special edition: dairy feed trends

Supplementing diets for pastured-raised dairy cows may boost milk yields

By Aerin Einstein-Curtis

- Last updated on GMT

© GettyImages/Ashwini H
© GettyImages/Ashwini H

Related tags Dairy Heat stress Feed additives

A blended, yeast-based additive may improve dry matter intake and milk production for pasture-raised dairy cows facing heat stress conditions, say researchers.

An international team of researchers from Brazil and the US explored the use of a yeast and vitamin B12-based feed additive as a way to mitigate the influences of heat stress in pasture-raised dairy cows. The group members published details about their findings in the journal, Livestock Science​.

“The objective of this study was to determine the effects of OMN on pasture intake, milk yield and composition, blood metabolites, body temperature, and RR [respiratory rate] of grazing cows under high THI [temperature-humidity index] environment,”​ the researchers said.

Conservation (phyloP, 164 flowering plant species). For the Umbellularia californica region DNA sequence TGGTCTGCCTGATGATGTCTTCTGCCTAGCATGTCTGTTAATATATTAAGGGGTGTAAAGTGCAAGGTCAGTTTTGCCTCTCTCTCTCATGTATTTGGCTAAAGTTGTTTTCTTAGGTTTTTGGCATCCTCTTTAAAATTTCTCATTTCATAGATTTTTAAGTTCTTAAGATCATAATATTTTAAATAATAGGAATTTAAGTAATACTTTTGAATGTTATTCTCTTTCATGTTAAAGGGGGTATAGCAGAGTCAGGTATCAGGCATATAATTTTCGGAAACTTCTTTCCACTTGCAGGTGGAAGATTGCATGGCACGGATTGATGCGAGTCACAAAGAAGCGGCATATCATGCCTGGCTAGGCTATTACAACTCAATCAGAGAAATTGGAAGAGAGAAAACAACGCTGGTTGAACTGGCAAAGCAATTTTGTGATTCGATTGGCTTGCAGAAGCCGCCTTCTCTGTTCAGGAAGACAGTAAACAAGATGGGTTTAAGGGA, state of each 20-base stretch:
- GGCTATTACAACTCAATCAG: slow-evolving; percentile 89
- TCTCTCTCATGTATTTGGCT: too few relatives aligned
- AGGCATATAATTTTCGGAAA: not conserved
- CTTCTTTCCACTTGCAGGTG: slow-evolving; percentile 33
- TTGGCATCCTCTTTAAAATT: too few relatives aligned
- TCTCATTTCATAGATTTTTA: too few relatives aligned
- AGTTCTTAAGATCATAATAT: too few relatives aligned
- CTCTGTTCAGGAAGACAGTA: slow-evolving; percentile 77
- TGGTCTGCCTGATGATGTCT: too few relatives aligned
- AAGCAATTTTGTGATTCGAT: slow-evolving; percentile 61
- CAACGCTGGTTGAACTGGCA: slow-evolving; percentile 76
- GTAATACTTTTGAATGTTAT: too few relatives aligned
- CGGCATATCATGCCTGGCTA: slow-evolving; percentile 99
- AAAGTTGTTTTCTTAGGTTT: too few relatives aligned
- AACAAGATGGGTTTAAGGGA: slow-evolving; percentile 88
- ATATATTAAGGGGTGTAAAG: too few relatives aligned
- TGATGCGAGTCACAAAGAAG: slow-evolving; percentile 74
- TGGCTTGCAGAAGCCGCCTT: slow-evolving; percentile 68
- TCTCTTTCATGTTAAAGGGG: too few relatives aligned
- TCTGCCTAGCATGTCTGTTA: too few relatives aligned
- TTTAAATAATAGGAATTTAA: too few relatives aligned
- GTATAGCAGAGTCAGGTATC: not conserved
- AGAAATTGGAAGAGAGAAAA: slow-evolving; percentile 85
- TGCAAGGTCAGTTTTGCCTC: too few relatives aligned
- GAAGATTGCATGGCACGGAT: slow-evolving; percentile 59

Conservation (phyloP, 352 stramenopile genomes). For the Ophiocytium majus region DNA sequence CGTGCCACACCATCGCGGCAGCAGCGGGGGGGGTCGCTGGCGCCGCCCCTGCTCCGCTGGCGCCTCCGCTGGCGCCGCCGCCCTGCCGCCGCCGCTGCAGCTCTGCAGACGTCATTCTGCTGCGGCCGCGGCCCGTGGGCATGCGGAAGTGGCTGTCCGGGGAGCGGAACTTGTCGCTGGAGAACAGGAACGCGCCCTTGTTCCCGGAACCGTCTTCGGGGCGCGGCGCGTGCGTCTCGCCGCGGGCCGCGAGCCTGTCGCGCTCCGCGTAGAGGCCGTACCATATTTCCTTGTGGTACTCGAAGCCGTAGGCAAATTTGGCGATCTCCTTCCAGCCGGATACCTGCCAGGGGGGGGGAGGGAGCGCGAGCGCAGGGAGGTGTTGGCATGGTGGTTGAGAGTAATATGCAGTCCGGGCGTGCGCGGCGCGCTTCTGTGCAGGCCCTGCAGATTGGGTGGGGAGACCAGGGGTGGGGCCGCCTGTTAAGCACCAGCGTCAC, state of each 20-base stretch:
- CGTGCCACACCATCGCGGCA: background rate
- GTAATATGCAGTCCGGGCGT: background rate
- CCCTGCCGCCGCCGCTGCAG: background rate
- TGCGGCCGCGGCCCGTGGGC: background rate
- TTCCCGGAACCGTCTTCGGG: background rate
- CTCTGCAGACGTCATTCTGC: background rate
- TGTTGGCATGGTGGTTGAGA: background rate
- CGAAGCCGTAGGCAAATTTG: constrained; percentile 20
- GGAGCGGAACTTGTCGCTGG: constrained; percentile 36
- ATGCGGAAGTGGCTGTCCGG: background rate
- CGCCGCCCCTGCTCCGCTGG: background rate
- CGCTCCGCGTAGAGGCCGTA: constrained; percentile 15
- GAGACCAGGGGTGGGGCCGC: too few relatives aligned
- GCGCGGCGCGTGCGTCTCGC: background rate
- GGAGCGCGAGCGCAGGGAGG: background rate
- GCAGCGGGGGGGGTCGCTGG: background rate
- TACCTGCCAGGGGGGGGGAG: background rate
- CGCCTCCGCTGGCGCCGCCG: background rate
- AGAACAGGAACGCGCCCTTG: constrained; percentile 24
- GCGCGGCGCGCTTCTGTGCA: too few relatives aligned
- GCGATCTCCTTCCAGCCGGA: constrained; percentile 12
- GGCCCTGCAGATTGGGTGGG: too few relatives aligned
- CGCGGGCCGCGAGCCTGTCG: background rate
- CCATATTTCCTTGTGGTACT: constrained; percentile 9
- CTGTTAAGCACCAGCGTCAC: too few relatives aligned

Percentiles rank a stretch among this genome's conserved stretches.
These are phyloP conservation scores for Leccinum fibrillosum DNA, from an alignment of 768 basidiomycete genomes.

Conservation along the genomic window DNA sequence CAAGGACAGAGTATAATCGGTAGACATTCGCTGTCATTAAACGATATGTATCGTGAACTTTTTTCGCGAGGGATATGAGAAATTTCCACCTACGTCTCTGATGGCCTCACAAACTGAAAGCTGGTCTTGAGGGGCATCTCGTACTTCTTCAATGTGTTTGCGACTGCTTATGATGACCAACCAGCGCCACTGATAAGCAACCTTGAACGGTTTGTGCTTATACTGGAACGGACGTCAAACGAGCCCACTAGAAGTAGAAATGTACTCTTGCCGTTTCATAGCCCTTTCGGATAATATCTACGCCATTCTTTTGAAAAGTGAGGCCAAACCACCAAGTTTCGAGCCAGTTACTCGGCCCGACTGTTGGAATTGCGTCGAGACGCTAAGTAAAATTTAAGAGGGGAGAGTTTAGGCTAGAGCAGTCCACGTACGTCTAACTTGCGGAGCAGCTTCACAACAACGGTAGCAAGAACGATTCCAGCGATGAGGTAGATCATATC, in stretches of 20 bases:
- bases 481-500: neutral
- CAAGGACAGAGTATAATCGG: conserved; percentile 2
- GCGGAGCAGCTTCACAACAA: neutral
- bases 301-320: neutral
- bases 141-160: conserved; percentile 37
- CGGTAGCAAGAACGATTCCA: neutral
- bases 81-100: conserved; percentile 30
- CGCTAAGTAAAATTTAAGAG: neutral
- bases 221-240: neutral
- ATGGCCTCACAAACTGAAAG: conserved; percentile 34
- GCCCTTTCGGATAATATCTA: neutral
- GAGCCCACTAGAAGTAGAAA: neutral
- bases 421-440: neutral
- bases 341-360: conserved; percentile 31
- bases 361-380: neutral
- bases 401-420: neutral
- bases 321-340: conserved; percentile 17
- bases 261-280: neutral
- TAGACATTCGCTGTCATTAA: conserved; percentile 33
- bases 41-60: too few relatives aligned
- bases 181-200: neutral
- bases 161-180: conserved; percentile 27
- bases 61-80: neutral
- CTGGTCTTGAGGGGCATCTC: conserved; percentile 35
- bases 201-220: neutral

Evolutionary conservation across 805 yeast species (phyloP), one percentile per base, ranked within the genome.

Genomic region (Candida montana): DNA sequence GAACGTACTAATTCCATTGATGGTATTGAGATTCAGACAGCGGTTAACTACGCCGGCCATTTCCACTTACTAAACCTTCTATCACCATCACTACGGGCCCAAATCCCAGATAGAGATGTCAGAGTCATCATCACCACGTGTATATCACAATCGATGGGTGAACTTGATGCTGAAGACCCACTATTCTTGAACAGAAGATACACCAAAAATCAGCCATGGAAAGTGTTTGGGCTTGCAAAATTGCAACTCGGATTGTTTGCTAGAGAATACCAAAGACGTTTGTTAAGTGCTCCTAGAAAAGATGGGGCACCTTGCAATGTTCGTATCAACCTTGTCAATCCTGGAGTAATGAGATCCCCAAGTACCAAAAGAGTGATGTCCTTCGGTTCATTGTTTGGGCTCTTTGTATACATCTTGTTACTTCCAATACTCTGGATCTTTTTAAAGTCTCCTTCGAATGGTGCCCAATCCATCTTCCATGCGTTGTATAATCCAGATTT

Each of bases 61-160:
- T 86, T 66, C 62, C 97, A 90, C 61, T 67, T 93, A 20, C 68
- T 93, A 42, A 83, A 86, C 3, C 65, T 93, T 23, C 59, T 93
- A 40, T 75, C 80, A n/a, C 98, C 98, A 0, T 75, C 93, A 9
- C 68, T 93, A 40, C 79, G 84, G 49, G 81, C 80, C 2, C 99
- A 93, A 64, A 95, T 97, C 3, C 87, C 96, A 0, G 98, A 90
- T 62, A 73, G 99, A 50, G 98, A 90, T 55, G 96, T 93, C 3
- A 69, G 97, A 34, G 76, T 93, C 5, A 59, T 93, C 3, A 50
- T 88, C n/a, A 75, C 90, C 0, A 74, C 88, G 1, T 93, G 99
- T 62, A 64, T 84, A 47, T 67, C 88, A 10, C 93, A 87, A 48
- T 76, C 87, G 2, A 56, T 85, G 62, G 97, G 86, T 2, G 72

The feeding trial results showed that cows receiving the feed additive had increased pasture intake, milk and milk fat yield and higher milk fat content. Cows on the supplemented diet had lower urea nitrogen (N) concentration and reduced somatic cell counts in their milk.

However, the additive did not alter body weight or cow’s body condition score, the researchers said. The use did increase blood glucose and ionized calcium levels and it lowered alkaline phosphate concentration along with rectal temperature, respiration rate and body surface temperature.

“Supplementation may alleviate the negative effects of high THI [temperature-humidity index] on dairy cow performance,” ​they added. “This study provides evidence that OMN increases forage intake, milk yield, and milk fat content of cows, and these outcomes are associated with a reduction of body heat load.”

However, more research is needed to understand how the feed additive interacts with heat stress in cows, they said.

Heat stress in dairy cows

Cows raised in an environment that has a temperature-humidity index (THI) about 72 or that sees temperatures above 25c can demonstrate signs of heat stress – including increased rectal temperatures (RT) and higher respiration rates (RR), the researchers said.